So, now this is happening.
Superman is being replaced…by the Superman of another reality.
Well, damn! I was gonna do that years ago!
See, when John Byrne rebooted Superman in 1986’s famous Man of Steel mini-series, I wasn’t a happy camper. I enjoyed Byrne’s seminal work on Fantastic Four, but I was also a big fan of what he referred to as “barnacles” on the legend of Superman — stuff like Krypto, the Bottle City of Kandor, etc. To be sure, Byrne (and, of course, DC Comics) had good reasons for the revamp, but to a kid who loved those barnacles something fierce, 1986 was the year Superman went away and was replaced by someone who looked a lot like him.
Years later, I had a notion that if I got the chance, I would tell a story in which Byrne’s Superman is killed by a villain…and the original, pre-Crisis Superman returns from…somewhere to take up the mantle. Pretty simple on the face of it, I suppose.
With the news that DC is doing something similar (though in their case, replacing the New52 version with the Byrne version!), I dug up some old notes on that story idea. Here’s a bit of what I wrote up:
Outside Lois Lane’s apartment building, Clark Kent stood in a phone booth. “Lois? Just call me when you get in, okay?”
He hung up. Leaving the booth, he stood out on the street for a moment. Dressed in a blue double-breasted suit with a blue and red striped tie and horn-rimmed glasses, he was the very picture of the disinterested and uninteresting bystander. With a frown, he gazed up at the floor on which Lois lived. He watched for a moment or two, then, with a deeper frown, shook his head and walked away. He caught a bus on the corner and took it all the way to 344 Clinton Street.
The doorman blinked twice as he held the door open for Clark.
“Something wrong, Frank?” Kent asked. “Uh, no, Mister Kent.” The doorman scratched his head. “You feelin’ okay?”
“As well as I can, under the circumstances.” Kent cocked his head. “Why?”
Frank shrugged. “If you don’t mind my saying so… You look a little peaked. Like you haven’t been eating well.”
“Oh?” Clark thought for a moment. “Well, I haven’t really eaten since Superman died. We grew up together, you know.”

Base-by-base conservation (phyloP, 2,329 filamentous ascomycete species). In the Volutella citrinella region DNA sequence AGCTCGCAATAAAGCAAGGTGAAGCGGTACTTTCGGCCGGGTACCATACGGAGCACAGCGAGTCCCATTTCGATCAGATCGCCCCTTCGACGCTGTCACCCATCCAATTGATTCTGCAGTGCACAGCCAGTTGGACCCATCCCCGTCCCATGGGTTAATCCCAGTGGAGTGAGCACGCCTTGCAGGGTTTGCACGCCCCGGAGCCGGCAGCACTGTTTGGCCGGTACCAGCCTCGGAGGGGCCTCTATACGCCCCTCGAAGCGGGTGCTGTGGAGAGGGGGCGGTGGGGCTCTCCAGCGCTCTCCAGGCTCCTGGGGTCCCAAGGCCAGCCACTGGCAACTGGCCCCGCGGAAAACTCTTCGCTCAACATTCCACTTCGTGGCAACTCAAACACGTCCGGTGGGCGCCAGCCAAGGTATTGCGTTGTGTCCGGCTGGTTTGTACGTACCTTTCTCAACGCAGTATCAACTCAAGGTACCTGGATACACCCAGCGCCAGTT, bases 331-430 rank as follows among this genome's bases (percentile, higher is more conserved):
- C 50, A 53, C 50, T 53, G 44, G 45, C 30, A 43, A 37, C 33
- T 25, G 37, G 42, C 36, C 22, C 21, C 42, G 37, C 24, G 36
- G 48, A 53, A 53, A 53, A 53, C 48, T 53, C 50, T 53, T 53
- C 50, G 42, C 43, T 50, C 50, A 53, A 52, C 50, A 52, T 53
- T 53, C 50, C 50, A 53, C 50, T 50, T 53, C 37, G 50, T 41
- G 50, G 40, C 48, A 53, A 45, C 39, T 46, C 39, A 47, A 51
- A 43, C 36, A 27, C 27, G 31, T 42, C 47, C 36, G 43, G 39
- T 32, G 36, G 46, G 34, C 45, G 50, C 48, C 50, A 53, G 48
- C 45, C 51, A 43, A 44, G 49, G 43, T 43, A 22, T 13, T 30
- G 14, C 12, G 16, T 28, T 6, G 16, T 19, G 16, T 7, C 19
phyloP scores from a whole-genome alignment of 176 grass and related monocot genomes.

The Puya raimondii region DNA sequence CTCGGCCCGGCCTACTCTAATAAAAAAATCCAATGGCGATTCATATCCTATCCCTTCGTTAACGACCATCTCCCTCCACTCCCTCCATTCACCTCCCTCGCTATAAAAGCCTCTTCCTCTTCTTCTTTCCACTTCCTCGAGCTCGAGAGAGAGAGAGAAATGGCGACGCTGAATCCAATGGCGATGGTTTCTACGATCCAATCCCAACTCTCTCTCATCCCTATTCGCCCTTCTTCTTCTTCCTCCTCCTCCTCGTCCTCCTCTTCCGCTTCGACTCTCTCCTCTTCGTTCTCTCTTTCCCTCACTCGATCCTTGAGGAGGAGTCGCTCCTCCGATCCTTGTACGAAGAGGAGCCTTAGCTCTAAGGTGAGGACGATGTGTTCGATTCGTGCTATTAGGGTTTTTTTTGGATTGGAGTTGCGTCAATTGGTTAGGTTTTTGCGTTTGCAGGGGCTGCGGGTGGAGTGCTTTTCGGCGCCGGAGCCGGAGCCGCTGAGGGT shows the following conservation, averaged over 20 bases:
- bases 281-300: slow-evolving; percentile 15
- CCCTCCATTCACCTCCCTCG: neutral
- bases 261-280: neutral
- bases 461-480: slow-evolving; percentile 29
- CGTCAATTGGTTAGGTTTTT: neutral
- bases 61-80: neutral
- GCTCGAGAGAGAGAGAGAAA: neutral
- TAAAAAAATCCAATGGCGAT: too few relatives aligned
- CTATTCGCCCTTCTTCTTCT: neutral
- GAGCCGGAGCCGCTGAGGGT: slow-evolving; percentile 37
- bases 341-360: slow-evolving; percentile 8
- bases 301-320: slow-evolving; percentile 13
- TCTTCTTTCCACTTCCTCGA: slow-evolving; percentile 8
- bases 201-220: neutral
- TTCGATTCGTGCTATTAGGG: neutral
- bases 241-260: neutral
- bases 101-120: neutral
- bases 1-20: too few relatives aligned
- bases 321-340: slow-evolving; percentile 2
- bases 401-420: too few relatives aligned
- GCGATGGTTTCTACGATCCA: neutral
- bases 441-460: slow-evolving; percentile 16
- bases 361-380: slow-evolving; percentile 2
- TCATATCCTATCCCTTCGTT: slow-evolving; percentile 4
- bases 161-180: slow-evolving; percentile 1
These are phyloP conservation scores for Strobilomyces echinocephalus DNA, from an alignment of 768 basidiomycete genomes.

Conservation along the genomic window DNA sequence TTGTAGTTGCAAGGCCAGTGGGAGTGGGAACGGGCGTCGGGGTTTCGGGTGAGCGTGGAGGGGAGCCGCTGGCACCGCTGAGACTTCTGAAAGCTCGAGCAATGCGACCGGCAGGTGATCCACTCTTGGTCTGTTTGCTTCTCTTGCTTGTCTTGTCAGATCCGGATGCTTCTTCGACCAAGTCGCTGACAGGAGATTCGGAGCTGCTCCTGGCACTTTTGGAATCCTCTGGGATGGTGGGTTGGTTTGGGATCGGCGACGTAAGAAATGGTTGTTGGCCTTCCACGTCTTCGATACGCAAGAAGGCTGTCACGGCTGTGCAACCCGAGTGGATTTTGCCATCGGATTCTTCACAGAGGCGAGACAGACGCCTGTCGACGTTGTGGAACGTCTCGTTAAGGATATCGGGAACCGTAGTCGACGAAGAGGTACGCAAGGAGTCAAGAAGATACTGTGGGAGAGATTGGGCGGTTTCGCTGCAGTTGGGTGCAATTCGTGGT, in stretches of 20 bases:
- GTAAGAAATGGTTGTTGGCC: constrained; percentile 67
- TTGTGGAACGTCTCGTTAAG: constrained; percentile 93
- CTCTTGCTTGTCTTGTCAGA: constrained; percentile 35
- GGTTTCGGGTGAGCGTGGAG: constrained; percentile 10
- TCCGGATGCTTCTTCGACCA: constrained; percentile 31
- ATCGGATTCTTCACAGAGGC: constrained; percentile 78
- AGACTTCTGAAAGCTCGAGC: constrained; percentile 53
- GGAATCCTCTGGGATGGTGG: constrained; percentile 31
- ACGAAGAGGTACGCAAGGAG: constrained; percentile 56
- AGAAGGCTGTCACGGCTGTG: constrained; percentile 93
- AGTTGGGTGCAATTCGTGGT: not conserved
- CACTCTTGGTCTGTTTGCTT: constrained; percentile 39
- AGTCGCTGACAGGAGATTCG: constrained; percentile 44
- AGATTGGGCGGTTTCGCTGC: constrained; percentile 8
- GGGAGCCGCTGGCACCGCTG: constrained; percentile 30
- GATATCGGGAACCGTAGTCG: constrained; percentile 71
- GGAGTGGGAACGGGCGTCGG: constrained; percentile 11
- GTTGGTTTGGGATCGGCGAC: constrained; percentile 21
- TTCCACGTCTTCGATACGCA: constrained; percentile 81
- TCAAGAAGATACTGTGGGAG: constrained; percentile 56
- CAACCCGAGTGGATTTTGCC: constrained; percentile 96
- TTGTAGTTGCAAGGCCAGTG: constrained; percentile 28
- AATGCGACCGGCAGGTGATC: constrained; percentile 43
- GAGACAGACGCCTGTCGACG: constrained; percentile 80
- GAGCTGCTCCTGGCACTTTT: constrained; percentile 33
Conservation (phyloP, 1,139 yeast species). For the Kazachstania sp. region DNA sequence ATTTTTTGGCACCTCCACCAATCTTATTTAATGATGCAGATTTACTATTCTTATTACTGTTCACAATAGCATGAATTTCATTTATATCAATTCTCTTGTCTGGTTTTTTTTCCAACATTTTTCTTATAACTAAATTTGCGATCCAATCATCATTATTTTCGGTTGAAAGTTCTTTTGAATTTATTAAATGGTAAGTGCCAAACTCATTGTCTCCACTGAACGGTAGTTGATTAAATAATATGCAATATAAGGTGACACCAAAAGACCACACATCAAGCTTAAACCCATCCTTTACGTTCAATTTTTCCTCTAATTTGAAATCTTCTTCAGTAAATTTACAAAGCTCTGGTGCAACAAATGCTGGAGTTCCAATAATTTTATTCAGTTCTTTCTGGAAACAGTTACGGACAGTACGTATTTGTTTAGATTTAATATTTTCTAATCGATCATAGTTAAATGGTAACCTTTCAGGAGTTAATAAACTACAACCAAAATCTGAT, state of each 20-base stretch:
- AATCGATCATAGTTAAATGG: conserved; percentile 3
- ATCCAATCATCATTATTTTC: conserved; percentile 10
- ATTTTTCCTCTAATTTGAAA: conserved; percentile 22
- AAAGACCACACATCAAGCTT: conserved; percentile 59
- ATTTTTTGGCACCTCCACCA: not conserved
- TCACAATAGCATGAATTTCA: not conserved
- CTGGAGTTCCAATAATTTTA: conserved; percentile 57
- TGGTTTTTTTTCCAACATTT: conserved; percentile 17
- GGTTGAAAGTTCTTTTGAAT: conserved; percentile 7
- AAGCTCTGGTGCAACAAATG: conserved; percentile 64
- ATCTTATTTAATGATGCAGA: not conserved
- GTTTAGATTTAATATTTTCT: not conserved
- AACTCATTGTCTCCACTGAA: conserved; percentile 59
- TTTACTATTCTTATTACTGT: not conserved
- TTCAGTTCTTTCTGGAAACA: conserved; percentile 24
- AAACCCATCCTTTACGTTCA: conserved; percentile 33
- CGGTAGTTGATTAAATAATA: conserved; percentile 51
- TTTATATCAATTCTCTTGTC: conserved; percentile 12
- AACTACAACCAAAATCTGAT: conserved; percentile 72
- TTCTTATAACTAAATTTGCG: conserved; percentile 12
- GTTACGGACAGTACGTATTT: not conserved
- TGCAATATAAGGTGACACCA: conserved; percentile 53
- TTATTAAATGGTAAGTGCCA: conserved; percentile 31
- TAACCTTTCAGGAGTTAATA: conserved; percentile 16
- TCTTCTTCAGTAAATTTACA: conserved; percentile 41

“Really? I didn’t know that.”
Clark grimaced. “Well, okay. Thanks, Frank. I’ll try to look out for myself.”
“Sure thing, Mister Kent.” Frank waved as Clark headed into the lobby. “Oh, and I like your new glasses!” the doorman called.
Clark hesitated, considered turning back, but then kept going to the elevator. Self-consciously, he raised one hand to his glasses. New?
Once back in the apartment, he took the time to do what he had been unable to do before due to time constraints — he searched. He examined the entire flat carefully, pulling open drawers, drawing back curtains, probing in closets. What he found disturbed and baffled him. He reclined in an easy chair in the living room, absently fiddling with his glasses. When he realized what he was doing, he removed them and put them on the end table. Then, feet propped up on the ottoman, tie loosened, fingers steepled at his lips, he settled into a reflective disposition.
Where had the football trophies come from? Surely he hadn’t been a football star in high school—that was impossible. And the clothing was far too flashy, trendy, and noticeable for a mild-mannered reporter. Furthermore, the press credentials listed only the Daily Planet, with no mention of WGBS and the broadcaster’s anchor position.
Most frightening of all, though, was the personal address book, which listed a “Pete and Lana Ross” in Smallville and “Ma and Pa.”
Pete married to Lana? His parents alive?
What was going on here?